Time Period: We must choose an appropriate time period for the analysis of cost. The choice of such a time period involves the following important considerations: a. Normality: The time period of study should be normal. A period during which the changes in technology, plant size, efficiency, other dynamic events are non-existent or are at their minimum. b. Variety: the length of period should be such that it includes sufficiently wide variation in output, so that enough observation is available for getting a reliable cost function. c. Recent eriod: since the results of the cost function are to be used as a guide for future planning, the period chosen should be recent enough to include data which will be relevant for the future. d. !nit" o# o$"er%ation: The value-and-effect relationship between cost and output would be more useful if the data pertains to a shorter length of time. or example, by ta!ing wee!ly or monthly data we average out smaller changes in cost and output than by tal!ing yearly data. ii. Tec&nical Homo'eneity: To eliminate or minimize the impact of technical differences on cost, the plants chosen for the study of the cost-output relationship should be characterized by homogenous input and output structures. "omogeneity of inputs will ensure that the variations in cost due to different machines and e#uipment used in production at different output levels are eliminated. "omogeneity in output reduces the problem of additively that exists in case of heterogeneous product measurement iii. Co"t Ad()"tment a. T&e c&oice o# a ro er data #or co"t mea")rement i" o$%io)"ly nece""ary: $enerally, the cost data is not available in the form which can be readily used it needs certain ad%ustment and precautions, which are the following: $. Selection o# co"t data: &n order to find cost output relationship, one must select only those elements of cost that vary with output. 'verhead costs and allocated expenses that do not bear any relation to changes in output must be excluded. urther , it is always better to use date on total cost rather than unit cost because()* the unit cost being a ratio of cost to output, the impact of the output on cost will not be very revealing and there may be basic problems in interpretation of results. And (+* average and marginal cost functions can be derived from the total cost functions. ,o additional purpose is, therefore, served in using unit cost data. c. Co"t de#lation: since prices change over time, any money value cost would therefore relate partly to output changes and partly to price changes. &n order to estimate the cost-output relationship, the impact of price change on cost needs to be eliminated by deflating the cost data by price indices. Wages and e#uipment price indices are readily available and fre#uently used to deflate the money cost. i%. Economic Ver")" Acco)ntin' Co"t *ata: Accounting data is relatively more easily available and is therefore, used in most of the empirical studies. This data records the actual expenses on historical basis. %. C&an'e" in Acco)ntin' Practice": &n case we are using time series of accounting data is necessary that we find out whether accounting methods and procedures have changed or not during that period. These changes may be related to say depreciation method, timing of recording expenses, etc. if there are any such changes they merit proper ad%ustment before being used for cost analysis.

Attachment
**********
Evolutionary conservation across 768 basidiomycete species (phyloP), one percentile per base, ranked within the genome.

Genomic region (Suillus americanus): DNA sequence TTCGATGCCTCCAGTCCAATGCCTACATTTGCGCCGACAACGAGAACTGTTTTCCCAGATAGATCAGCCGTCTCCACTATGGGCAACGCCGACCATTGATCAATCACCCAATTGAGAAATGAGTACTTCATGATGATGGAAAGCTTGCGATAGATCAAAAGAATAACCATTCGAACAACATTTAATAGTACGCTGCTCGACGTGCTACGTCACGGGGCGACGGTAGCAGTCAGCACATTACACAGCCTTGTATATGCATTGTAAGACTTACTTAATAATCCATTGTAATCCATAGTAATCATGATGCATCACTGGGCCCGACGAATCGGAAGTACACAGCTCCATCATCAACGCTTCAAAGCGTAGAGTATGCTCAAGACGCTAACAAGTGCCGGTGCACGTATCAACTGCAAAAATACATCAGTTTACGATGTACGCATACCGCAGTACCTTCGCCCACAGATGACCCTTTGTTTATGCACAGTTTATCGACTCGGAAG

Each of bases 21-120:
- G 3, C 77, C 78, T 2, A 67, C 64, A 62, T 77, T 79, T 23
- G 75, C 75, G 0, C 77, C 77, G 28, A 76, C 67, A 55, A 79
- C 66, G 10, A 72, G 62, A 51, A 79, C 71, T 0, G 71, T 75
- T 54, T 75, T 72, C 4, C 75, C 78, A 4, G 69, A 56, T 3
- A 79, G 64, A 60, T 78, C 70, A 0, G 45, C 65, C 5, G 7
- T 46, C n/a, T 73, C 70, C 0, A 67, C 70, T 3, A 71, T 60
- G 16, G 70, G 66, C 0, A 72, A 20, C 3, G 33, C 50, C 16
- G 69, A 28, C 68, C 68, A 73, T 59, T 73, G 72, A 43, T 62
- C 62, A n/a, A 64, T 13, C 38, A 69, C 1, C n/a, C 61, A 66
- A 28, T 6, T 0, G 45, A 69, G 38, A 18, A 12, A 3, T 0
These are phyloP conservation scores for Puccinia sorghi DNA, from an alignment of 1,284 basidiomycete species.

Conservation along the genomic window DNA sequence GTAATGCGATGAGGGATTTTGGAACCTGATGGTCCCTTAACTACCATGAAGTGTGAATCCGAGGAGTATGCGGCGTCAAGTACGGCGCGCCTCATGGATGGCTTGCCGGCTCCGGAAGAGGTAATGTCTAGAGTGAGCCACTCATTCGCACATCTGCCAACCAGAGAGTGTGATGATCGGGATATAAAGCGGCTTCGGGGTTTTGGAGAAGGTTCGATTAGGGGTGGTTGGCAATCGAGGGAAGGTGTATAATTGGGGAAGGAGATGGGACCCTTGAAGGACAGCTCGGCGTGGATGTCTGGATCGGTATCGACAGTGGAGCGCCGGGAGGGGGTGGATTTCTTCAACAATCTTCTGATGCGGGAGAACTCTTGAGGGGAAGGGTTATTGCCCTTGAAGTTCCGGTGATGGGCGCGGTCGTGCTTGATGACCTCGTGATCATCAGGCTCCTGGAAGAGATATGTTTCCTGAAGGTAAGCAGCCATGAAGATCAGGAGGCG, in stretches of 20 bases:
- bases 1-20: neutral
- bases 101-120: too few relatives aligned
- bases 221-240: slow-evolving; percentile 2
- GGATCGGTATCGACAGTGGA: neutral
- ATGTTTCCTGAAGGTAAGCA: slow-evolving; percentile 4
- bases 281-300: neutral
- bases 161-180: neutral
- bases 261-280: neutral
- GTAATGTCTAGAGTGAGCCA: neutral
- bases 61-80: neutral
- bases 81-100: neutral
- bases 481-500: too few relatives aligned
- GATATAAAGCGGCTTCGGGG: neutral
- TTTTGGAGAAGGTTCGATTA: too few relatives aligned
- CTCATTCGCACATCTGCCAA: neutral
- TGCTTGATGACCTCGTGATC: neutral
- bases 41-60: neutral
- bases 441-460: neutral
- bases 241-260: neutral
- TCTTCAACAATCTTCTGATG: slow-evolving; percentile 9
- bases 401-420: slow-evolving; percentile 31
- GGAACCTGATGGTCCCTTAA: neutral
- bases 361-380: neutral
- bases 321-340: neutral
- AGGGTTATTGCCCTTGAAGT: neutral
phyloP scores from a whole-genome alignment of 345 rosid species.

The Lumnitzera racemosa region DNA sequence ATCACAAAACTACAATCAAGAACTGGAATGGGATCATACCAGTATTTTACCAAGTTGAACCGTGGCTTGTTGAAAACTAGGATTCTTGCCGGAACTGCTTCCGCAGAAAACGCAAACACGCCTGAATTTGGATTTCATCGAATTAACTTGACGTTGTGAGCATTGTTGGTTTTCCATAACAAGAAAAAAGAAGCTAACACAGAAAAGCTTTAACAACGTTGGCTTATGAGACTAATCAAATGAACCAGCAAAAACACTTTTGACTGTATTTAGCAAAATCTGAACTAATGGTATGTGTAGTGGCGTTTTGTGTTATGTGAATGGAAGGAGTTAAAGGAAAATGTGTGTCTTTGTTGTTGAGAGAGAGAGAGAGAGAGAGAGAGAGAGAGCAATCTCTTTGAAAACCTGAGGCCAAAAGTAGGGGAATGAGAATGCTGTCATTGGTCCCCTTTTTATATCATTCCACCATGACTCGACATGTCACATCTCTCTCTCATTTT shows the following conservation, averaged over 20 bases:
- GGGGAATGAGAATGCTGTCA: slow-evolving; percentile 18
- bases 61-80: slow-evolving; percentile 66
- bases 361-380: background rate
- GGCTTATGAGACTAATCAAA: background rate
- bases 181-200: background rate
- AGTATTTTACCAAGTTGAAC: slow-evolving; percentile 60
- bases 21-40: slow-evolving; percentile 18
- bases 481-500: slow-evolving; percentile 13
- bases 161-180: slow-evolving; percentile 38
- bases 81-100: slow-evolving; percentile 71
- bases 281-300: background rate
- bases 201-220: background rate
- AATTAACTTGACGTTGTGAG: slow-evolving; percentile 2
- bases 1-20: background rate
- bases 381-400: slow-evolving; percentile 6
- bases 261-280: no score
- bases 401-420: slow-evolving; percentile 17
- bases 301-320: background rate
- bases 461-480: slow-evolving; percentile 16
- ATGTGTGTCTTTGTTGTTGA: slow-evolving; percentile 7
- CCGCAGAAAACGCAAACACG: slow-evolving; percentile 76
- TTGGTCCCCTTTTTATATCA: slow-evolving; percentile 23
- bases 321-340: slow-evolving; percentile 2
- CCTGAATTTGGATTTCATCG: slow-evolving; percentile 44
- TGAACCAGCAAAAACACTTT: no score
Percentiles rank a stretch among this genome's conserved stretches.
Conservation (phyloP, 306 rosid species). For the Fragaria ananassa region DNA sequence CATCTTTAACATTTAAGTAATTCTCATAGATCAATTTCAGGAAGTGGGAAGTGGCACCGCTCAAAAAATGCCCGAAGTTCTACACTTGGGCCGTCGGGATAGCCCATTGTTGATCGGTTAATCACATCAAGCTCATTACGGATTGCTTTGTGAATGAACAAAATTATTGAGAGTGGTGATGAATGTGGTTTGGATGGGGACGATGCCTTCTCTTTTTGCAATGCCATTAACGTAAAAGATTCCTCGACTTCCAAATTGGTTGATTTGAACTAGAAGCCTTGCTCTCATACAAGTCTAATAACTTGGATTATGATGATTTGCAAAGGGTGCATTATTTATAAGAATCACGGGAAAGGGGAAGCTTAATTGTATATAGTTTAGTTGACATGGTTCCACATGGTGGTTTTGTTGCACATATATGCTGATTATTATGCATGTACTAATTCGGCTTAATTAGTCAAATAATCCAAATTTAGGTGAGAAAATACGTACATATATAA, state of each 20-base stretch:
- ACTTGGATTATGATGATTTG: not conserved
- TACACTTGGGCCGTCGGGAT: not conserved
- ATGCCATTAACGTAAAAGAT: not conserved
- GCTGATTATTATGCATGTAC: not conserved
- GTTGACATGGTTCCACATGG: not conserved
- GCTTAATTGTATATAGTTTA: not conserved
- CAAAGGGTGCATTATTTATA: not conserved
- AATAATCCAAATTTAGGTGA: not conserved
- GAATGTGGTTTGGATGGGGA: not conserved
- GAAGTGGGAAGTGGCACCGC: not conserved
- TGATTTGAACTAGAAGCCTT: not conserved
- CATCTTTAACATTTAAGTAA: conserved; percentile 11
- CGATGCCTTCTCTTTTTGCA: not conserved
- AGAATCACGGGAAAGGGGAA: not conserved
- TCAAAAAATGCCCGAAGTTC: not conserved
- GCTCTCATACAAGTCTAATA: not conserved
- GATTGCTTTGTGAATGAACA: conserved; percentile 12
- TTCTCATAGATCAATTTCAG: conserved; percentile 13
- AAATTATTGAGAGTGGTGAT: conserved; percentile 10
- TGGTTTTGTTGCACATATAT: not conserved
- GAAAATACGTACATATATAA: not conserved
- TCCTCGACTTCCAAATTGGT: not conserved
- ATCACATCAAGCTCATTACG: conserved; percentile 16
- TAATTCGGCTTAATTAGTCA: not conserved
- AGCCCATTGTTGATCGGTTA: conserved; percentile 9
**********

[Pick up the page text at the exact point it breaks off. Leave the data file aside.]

&nheritance of the business depends on the The partnership deed has to specify will of the proprietor.roprietorship as the proprietor bears all the ris!. .roprietorship . partnership will be governed by the . are defined. . of members. The shares are not freely transferable. The business comes to an end on death of The business comes to an end as per the the proprietor or when he decides to close .rivate 1imited &t can start operations immediately after getting a certificate of incorporation &t must have the word private limited as a part of its name. personal assets of the partners.roprietorship vs .rofits are shared by the partners. facilitates mar!et adaptation. A public limited company can invite the public through prospectus to subscribe to its shares and debentures. )/0+. . -even persons will have to sign memorandum and articles of association.ublic 1td 2o.een Sole ro rietor"&i and artner"&i . &t is not necessary to file a prospectus with the registrar.rivate 1imited 2o. The capital ris! is very high as the 1ower than -ole . There are no restrictions on allotment of There are certain conditions to be filled shares. of accounts.+. 2apital is shared by the partners. &t is very flexible as only a single owner is 1ess flexible as the areas of responsibility involved. 3uic! decisions are possible and hence 4ecisions are delayed. *i##erentiate $et. whether the business will carry on in the event of the death of a partner about who will be entitled to his share opf profits or whether a new deed will be drawn.P)$lic Limited and Pri%ate Limited com anie" -ole . . . The shares are transferable.artnership -ole . $oodwill may or maynot be mentioned in $oodwill has to be mentioned in the boo! the boo!s of Accounts.ublic 1imited &t can start business only after obtaining the certificate to commence business. There must be atleast two directors and two There must be atleast three directors and members. &t will have limited as a part of its name. 1iability is unlimited extending to the 1iability is unlimited extending to the personal assets of the proprietor. Two signatures are ade#uate for memorandum and articles of association. "e en%oys the entire profits of the business. . The maximum number of members is 67 There is no maximum limit for the number excluding the present or past employees.artnership Act or the deed of dissolution down. report. before allotment of shares. 5ust file a prospectus. vs. as accepted by the partners. seven members.artnership ormation is simple as it does not involve A partnership deed is re#uired or the any legal re#uirements.artnership Act. The company need not hold statutory 5ust hold statutory meeting nor file the meeting nor file the report. &t is prohibited from inviting public to subscribe its shares or debentures.